EJC 2009 day 5.

Yesterday blended into today. I’m not sure where to draw the line. Certainly not midnight. 

At 4 AM Pola, Emil and I met at the van, packed our stuff, and I drove us over to Pamplona. We arrived at about 6, and found our way to a spot I judged might be good. We stood close by as the carpenters built up the fences, and quickly scooted in to hold our place.

That done, we just had to wait for about an hour and a half for the bulls to run. If we’d have got there even a slight bit later we’d not have seen anything. As it happened we had about as decent a view as possible with a complete lack of inside knowledge.

Luke and Pola in Pamplona.

The medics and police and photographers turned up and spread themselves in between the layers. Also thousands of party-goers dragged themselves to the fences. I didn’t realise just how huge this festival was as a drinking/dancing carnival.

Police inside the double fence.

With about ten minutes to go the route filled up with runners. Again, there were a lot more than I expected. At eight exactly a cannon sounded, and the runners started freaking out. Some bailed immediately, and scooted under the fence to safety. Maybe they only joined the run to get a good view, behind just one fence instead of two. Who knows.

Then the bulls arrived, rushed past, with runners sprinting out the way. It looked a lot less dangerous than I imagined, but there are a few reasons for this: most video and photos are from the start of the run, where the bulls are less tired and faster, the road is narrower and the runners closely packed, and the photos are selected for drama anyway.

Bull one!

Bull two!

Pola took these photos without looking, but they capture the action quite well, I think. The entire event felt like a theme park ride; you wait for two hours for a two minute experience. I wouldn’t bother going to see it again though. Not just to watch, I mean, I’m thinking of going back in a few days to have a go at the running myself. As I said, the spot where we watched seemed pretty safe… comparatively.

So, then I drove back to Vitoria for the EJC. Or tried to. After half an hour I was just too tired. I’d had just 4 hours sleep in the previous 48 hours. I pulled over for a short power-nap, telling Pola and Emil I’d drive the rest after about half an hour.

Two hour later I woke because the sun was too hot on my face. Pola and Emil had similarly slept, and hadn’t even thought to wake me. Pola drove the rest of the way, and when she finally parked the van I jumped into the back and slept until four.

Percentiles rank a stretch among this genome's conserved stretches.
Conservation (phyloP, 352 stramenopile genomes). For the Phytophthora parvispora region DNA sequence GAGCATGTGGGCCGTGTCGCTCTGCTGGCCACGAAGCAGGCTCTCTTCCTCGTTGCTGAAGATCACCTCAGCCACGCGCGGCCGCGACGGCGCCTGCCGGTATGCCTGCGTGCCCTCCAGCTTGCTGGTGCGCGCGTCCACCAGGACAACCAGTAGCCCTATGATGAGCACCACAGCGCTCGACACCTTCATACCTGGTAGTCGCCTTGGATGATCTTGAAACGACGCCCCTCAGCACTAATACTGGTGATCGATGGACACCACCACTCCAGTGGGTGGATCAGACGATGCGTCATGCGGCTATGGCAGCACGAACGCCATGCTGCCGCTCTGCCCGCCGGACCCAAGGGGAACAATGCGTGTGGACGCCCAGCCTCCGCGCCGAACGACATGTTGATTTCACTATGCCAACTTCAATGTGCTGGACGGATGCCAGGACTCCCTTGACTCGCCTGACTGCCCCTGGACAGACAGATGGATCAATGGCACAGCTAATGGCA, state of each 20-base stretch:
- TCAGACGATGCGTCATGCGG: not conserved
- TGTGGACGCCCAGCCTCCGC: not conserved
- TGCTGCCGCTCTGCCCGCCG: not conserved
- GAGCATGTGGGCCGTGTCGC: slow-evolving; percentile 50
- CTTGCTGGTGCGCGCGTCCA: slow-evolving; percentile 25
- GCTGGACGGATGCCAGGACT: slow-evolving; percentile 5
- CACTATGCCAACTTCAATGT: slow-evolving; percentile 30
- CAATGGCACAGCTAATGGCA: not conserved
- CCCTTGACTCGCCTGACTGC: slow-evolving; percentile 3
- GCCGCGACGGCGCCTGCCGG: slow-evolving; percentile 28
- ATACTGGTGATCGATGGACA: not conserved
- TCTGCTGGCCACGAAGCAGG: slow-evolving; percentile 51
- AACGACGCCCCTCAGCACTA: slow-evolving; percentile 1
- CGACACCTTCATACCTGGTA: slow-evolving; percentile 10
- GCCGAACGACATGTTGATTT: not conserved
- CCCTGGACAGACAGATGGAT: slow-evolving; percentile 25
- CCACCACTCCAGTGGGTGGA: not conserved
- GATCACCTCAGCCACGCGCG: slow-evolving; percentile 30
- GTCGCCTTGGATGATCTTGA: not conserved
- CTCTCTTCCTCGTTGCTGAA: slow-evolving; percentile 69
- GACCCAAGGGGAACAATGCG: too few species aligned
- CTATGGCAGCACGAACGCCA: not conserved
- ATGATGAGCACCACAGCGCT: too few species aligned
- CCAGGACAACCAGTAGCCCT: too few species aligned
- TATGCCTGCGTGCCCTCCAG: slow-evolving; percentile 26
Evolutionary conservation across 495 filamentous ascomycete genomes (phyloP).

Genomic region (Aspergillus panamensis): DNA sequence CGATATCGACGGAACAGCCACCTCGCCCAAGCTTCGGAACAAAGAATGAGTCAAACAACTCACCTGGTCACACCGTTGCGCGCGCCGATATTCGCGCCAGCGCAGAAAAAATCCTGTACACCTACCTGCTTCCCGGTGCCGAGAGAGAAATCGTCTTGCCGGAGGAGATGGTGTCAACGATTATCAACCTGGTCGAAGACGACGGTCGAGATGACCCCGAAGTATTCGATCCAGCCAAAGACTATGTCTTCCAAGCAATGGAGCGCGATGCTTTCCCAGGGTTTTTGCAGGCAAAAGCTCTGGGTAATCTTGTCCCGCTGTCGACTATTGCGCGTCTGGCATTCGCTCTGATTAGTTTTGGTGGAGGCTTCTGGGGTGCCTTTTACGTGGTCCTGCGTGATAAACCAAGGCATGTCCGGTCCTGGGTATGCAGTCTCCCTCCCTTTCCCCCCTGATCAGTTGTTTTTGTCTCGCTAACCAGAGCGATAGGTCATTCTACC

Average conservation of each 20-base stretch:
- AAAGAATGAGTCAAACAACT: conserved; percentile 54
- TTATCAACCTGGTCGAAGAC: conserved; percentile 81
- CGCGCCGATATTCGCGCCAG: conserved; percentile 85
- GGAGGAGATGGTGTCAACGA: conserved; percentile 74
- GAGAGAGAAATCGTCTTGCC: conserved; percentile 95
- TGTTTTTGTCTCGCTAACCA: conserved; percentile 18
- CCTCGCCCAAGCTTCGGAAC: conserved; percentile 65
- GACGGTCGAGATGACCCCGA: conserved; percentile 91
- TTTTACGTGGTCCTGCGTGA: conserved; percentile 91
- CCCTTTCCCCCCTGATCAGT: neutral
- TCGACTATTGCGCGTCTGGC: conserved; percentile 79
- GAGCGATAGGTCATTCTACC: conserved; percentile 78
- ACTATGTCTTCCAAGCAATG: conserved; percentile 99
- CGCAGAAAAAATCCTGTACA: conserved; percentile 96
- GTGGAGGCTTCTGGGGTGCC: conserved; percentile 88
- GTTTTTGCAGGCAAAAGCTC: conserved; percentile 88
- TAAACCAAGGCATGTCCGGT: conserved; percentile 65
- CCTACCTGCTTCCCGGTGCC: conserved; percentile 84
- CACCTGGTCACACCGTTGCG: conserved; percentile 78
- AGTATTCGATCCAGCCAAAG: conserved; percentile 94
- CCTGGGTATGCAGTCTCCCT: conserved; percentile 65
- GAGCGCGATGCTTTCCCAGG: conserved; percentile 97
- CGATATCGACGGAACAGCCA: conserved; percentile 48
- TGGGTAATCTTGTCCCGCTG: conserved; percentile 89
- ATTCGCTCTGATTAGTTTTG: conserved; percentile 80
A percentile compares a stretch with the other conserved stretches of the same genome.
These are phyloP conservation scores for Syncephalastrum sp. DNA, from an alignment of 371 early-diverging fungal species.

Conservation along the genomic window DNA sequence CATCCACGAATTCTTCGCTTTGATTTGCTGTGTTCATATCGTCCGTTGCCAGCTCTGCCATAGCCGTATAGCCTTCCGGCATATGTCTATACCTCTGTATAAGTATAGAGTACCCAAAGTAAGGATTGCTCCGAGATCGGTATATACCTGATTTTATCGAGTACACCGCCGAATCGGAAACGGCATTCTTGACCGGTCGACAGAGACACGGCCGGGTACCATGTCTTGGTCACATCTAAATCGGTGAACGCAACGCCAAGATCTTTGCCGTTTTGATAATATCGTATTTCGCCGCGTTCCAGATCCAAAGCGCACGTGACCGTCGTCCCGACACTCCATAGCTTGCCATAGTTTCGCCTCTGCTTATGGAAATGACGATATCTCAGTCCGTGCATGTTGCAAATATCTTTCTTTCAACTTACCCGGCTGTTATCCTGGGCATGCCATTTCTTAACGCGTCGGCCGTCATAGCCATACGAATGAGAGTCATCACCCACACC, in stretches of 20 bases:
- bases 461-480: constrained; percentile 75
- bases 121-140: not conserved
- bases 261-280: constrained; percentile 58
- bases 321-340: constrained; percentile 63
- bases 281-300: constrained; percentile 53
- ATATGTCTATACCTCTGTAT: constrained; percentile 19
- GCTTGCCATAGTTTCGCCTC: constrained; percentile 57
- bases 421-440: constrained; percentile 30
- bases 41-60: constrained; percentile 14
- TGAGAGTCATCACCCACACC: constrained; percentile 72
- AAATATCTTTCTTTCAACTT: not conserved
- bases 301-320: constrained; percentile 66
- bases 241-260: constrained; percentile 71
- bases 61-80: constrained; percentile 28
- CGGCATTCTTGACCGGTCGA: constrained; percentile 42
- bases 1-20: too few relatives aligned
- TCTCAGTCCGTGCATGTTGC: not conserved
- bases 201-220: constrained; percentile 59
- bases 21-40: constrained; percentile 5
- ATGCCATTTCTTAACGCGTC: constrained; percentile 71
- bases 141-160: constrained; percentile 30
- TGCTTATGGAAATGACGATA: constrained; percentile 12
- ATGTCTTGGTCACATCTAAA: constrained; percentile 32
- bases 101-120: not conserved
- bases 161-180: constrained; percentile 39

So… breakfast, a chat to the Aerotech guys about using a Macbook with their programmable balls (I’m thinking of buying a set of three), and a bit of hanging out later, it was time for the Wes and Patrick show. Funnily the program states “Wes Peden and Patrick Gyllenburg” but I think they mixed up their Swedish jugglers somewhat.

Photo: Felix and Malte swapping tricks before the show.
Malte and Felix.

Incorrect billing aside, the show was fantastic. I could go into lots of detail about what I liked, but it would take far to long, and I liked pretty much everything. Standout sections were the four ring part, Wes’ “No Propstand” piece (3 rings, 3 clubs, 3 balls; see Expectations for more details), the drinking bottle, Patrick’s 3 club piece and the “clapping music” part. At one point I teared up a bit because I found the juggling so moving, but that could also be due to lack of sleep.

I don’t think words can really say what the show was like. Maybe photos?

Wes and Patrick.

Standing ovation.

11 club encore.

Actually I just think you needed to be there. Not everyone agreed; some non-juggler friends of ours left early, and a few people fell asleep. I just know that for juggling geeks like myself (and a few thousand others in the audience) the show was simply juggling creativity and choreography porn.

Patrick and Wes.

Food: basil-heavy pasta and sauce (due to a herb jar accident) and more nutella pancakes.

Pola cooking.

Then, for some reason I can’t remember, I went to the open stage show instead of going to play combat with Wes and Patrick in the 24 hour gym. The show had some nice moments, but really wasn’t worth my time. I took some pictures anyway:

Dekal glow diaboloing.

Double ended poi.

Belgian handstand.

Spanish Rola-Bola.

Belgian acrobatics.

Following the show I did play some combat in the gym, but stopped after just a few minutes due to my hurting hand. It’s swollen a bit, and I don’t want to damage it further. I’d have played longer, but it lacked interesting players, and I kept winning about one in four games.

Following that I worked on some material for tomorrow night, as I’m hosting the open stage show. Jon, tonight’s compare, said “Tomorrow is the last open stage show, so sign up if you want to perform…” Great! This means the show will last something like four hours. So maybe I won’t do much of my own material, and instead just get the acts on and off stage as quickly as possible. I guess I’ll find out tomorrow.

Ummm… then I wrote this blog post.

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